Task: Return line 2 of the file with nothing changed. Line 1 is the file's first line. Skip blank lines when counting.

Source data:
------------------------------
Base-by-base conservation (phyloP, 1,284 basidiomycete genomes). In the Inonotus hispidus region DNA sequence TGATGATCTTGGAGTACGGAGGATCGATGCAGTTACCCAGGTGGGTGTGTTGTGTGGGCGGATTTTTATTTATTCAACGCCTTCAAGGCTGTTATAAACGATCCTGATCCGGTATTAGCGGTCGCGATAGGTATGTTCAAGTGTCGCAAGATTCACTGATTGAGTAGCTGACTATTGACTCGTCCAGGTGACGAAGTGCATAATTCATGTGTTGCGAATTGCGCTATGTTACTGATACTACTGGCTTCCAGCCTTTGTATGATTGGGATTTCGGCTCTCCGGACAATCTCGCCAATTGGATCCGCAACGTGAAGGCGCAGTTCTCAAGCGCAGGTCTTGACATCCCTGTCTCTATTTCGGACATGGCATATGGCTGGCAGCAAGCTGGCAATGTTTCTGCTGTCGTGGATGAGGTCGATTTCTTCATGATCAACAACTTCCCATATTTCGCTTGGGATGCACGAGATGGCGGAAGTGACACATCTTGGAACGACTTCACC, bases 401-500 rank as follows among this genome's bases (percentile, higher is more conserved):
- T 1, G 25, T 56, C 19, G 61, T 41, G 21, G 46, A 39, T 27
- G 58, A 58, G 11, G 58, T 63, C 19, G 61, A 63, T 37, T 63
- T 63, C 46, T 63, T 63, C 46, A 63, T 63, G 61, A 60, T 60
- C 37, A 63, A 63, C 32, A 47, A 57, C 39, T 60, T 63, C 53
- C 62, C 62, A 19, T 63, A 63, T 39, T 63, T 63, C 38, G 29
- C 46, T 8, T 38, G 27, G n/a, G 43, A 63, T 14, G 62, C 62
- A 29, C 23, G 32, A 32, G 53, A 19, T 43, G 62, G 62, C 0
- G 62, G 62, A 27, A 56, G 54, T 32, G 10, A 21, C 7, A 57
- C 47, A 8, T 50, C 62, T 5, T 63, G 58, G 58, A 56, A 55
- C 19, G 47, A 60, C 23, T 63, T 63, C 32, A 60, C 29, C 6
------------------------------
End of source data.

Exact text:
- T 1, G 25, T 56, C 19, G 61, T 41, G 21, G 46, A 39, T 27